Low Back and Neck Pain
About Low Back and Neck Pain
It is estimated that only 15% of all low back pain has an identifiable anatomic explanation. The other 85% is identified as non-specific low back pain. In some cases patients consider pain to be associated with an injury. However, a specific event is only associated with the onset of pain in about one third of the cases. That means that in majority of the cases of lower back pain stems from an unknown cause. For all low back pain, but particularly those with non-specific low back pain, it is important to identify pain intensity and impaired function. This is done through a thorough history intake by the therapist followed by a complete evaluation. Once the findings are tabulated the physical therapist will formulate a complete care plan. Generally speaking those suffering from acute and sub-acute low back pain should stay active and continue activities of daily living within the limits permitted by their symptoms.
HOW WE CAN HELP
Our physical therapists will instruct on pain and activity management including positional and exercise components, as well as work recommendations or limitations. We may also make recommendations including medications and/or other medical consults.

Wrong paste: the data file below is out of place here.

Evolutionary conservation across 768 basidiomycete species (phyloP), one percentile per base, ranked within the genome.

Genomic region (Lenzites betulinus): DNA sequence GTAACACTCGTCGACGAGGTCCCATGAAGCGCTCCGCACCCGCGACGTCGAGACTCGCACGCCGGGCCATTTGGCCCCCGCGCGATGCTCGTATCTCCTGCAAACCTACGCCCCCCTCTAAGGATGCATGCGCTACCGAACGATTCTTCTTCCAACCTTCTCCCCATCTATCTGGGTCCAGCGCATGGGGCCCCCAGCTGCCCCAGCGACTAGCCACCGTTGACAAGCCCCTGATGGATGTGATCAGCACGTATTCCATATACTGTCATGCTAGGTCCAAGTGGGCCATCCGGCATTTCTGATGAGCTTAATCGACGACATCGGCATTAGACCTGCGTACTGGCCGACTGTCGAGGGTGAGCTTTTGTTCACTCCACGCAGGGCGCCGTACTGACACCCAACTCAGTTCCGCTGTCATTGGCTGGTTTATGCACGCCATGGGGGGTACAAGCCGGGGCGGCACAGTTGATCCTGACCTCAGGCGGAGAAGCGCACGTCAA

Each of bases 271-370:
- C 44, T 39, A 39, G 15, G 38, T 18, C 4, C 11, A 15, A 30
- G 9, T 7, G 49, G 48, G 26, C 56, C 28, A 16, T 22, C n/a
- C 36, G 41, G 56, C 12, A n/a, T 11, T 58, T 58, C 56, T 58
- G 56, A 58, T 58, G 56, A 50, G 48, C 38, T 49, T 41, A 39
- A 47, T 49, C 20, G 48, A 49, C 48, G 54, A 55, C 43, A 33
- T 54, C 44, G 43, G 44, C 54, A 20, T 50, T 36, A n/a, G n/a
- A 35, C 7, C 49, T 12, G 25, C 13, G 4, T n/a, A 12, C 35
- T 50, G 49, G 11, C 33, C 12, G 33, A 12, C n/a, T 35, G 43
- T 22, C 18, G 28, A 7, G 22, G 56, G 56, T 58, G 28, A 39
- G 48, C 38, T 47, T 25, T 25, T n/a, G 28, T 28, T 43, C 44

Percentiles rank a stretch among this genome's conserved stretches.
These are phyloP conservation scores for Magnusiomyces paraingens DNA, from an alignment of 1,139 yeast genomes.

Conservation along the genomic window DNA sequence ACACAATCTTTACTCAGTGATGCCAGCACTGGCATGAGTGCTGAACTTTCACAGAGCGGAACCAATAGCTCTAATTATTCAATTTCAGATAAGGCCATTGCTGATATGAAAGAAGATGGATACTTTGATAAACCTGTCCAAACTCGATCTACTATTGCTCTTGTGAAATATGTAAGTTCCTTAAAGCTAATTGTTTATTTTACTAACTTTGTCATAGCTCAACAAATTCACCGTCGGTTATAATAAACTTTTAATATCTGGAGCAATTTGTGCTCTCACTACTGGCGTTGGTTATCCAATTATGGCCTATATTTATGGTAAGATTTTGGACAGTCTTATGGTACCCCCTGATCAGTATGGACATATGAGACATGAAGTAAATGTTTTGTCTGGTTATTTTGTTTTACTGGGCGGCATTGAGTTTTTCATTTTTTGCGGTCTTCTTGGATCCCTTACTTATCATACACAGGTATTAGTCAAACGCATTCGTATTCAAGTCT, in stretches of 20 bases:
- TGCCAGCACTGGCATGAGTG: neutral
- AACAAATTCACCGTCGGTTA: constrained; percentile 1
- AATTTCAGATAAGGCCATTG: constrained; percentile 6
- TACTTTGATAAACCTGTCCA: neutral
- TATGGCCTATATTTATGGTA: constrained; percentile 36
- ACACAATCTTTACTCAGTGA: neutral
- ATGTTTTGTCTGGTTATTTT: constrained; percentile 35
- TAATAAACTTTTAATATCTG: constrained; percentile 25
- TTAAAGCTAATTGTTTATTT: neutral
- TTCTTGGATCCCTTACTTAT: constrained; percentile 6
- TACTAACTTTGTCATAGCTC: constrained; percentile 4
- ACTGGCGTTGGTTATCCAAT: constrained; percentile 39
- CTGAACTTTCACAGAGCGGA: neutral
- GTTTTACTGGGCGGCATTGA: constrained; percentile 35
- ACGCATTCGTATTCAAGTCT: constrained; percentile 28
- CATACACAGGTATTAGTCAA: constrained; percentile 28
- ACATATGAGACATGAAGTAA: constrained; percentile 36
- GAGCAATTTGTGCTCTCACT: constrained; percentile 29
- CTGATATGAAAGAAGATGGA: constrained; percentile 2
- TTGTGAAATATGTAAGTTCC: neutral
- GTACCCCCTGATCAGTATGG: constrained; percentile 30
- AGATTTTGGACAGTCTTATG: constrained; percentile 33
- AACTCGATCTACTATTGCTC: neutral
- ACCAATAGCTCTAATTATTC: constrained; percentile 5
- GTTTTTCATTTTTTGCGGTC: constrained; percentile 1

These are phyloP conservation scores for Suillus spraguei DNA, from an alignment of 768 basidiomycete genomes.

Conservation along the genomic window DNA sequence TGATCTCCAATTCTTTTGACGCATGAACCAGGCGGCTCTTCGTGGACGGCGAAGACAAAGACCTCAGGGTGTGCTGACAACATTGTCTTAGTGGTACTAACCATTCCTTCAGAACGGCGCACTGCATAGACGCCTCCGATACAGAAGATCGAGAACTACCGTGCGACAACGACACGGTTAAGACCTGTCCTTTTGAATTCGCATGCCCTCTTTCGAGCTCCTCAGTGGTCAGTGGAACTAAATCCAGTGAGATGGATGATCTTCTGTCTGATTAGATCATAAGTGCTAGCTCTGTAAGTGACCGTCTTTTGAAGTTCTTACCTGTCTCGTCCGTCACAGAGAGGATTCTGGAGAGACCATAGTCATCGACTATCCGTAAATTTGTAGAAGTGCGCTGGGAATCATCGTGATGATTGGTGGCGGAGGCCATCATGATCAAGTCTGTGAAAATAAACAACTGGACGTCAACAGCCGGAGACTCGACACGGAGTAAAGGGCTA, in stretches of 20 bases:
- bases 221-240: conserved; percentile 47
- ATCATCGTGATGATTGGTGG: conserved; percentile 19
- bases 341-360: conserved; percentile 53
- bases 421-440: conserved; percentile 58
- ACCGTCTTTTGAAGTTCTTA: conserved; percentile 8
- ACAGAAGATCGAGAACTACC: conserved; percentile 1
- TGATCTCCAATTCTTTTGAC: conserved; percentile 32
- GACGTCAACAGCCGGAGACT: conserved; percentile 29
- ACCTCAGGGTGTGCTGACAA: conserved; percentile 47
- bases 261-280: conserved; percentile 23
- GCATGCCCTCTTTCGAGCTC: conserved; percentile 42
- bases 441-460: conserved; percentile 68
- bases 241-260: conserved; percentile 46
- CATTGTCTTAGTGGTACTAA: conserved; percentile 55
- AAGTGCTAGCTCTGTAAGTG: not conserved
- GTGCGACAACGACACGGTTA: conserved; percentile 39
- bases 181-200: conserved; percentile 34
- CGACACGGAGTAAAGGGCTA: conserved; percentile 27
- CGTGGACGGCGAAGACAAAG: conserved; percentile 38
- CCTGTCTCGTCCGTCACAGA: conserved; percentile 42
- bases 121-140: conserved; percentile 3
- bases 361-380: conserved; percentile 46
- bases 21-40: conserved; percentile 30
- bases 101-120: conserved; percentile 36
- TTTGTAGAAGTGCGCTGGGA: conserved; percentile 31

In the below instances, follow up with physician and further diagnostic testing may be necessary and recommended.
- If pain doesn’t seem to be getting better after two to three weeks or worsens
- Pain traveling down the leg below the knee
- Leg, foot, groin or rectal area feels numb
- If pain traveling down the arm to elbow wrist or hand
- Loss of strength at the foot/ankle wrist or grip
- Unexplained fever, nausea/vomiting, stomach aches, weakness or sweating
- Loss of control of urine or stool
- Pain is so intense you can’t move around or get comfortable
- Redness or swelling on the back neck or spine.